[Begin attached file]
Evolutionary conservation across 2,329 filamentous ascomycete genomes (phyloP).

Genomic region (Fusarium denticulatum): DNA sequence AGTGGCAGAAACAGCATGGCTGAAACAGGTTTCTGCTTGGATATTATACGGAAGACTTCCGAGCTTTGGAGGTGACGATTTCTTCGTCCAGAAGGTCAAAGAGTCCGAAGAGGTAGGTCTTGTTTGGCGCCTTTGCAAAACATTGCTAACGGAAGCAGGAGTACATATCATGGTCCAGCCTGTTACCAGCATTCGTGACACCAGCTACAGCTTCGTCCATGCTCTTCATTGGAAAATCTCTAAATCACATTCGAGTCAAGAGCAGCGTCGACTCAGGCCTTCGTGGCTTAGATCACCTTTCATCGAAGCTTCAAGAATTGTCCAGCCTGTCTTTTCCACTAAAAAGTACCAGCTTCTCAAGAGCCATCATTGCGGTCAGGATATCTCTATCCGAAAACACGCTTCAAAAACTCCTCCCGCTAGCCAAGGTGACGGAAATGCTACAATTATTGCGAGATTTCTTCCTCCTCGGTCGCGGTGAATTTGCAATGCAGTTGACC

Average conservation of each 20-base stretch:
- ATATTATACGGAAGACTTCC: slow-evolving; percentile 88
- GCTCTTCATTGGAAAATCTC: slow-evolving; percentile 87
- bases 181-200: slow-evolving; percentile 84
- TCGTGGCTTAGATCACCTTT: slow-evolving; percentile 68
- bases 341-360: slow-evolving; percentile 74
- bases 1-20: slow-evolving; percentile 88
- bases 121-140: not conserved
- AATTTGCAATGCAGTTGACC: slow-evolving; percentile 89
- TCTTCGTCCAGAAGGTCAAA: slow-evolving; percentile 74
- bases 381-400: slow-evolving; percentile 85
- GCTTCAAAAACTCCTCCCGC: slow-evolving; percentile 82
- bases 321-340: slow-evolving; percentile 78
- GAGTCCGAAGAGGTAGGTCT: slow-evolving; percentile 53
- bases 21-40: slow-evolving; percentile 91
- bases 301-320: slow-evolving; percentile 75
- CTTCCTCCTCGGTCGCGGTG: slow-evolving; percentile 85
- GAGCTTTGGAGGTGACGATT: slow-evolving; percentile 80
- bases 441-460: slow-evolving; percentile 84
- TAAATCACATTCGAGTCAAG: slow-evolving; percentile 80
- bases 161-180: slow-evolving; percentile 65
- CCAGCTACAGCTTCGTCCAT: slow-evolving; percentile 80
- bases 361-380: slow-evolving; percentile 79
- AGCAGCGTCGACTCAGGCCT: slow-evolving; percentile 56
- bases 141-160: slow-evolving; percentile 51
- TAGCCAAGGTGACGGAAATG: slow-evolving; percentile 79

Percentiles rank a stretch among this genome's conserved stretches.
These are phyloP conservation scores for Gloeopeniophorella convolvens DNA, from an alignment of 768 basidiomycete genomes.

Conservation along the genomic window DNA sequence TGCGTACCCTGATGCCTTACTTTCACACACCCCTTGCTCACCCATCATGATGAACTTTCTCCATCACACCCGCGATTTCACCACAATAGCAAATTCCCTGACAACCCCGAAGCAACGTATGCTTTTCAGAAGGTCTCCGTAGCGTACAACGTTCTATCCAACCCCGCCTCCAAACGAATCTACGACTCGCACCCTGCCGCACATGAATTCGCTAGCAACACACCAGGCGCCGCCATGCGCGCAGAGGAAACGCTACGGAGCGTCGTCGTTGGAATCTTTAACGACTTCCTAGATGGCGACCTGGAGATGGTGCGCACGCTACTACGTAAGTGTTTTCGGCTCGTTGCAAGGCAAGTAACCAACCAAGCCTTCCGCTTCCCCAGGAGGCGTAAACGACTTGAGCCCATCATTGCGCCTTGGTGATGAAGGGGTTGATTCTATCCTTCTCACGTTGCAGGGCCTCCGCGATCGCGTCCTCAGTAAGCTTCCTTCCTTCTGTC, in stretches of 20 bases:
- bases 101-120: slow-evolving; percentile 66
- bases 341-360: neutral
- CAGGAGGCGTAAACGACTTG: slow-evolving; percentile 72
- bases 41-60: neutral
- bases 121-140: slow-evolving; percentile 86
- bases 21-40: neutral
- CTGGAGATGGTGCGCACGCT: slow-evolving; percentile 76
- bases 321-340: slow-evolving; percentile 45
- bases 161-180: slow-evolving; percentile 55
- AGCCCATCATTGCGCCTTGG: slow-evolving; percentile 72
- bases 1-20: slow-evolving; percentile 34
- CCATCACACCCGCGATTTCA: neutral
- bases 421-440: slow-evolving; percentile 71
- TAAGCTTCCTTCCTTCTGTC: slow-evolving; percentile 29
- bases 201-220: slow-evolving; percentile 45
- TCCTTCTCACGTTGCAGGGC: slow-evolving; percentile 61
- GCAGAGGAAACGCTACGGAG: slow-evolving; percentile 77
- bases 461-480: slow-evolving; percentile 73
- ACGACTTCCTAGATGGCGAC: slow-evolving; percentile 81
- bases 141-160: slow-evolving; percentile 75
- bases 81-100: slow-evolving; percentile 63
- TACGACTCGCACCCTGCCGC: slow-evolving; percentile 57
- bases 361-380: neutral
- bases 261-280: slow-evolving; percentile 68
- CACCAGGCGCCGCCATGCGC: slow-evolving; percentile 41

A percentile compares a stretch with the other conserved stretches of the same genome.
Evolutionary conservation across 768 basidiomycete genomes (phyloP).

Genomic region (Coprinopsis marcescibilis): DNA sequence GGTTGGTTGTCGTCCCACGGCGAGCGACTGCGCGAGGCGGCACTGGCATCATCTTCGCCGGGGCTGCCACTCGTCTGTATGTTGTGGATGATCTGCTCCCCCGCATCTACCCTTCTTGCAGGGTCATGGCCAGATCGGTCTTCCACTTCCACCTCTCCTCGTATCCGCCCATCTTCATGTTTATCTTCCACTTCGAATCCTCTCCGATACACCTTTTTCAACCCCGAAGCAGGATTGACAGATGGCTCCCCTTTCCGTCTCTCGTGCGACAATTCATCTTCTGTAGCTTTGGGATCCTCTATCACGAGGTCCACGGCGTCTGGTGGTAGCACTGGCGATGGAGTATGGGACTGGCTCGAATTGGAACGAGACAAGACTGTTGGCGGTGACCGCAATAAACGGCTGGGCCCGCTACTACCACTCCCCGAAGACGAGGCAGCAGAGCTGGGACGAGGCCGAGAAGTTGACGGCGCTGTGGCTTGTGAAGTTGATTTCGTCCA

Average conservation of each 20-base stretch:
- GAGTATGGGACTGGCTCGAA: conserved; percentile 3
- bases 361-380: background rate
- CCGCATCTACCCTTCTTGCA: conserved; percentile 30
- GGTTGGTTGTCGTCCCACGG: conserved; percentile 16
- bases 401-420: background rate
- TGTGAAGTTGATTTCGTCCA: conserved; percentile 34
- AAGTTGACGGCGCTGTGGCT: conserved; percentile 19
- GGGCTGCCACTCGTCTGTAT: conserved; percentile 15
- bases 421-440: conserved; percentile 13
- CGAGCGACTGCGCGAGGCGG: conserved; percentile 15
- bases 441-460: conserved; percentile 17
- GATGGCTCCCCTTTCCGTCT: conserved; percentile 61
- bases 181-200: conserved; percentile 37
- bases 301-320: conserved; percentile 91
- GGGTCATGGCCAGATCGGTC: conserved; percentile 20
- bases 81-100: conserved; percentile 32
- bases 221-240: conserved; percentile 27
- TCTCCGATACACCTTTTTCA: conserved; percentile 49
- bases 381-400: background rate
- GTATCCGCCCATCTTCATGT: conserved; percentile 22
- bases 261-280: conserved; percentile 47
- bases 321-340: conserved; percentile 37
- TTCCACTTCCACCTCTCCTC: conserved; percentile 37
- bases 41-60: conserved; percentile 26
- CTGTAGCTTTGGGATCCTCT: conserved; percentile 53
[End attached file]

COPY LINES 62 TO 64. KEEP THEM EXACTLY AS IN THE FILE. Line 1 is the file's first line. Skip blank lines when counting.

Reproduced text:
- bases 361-380: background rate
- CCGCATCTACCCTTCTTGCA: conserved; percentile 30
- GGTTGGTTGTCGTCCCACGG: conserved; percentile 16